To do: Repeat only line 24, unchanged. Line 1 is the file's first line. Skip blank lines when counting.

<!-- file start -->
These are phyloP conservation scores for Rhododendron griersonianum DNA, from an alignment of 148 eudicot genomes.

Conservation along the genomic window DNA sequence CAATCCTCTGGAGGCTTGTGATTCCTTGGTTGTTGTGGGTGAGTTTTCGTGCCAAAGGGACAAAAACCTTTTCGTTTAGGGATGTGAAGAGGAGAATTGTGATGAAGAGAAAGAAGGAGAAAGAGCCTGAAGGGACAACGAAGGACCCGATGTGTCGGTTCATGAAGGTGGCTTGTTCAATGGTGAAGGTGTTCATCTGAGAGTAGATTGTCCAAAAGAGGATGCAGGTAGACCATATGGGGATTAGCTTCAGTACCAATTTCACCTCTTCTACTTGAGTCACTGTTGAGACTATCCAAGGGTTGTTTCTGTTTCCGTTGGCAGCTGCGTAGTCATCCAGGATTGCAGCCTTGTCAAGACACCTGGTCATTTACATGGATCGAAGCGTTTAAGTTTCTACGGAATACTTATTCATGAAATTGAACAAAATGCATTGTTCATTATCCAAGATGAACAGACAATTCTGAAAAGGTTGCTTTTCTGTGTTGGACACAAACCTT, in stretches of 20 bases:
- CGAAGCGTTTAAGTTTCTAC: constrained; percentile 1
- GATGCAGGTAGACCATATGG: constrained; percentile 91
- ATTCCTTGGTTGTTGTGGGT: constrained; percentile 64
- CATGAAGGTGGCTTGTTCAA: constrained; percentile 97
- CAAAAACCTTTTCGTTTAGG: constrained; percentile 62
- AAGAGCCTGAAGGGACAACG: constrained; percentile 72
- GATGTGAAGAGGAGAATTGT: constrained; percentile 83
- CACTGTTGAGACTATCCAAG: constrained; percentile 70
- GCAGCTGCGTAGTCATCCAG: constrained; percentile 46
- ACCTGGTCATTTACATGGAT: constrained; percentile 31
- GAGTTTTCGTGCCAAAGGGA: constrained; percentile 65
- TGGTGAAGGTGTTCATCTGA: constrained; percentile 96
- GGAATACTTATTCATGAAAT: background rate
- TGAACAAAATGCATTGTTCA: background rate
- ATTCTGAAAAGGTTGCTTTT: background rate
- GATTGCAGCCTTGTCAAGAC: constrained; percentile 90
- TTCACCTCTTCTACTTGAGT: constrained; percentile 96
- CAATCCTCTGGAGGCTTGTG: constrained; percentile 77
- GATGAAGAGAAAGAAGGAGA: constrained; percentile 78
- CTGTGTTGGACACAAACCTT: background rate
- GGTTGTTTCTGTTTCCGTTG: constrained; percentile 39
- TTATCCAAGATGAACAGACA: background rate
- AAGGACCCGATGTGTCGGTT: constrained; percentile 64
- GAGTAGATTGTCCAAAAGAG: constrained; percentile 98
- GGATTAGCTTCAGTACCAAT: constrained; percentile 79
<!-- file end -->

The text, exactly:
- TTATCCAAGATGAACAGACA: background rate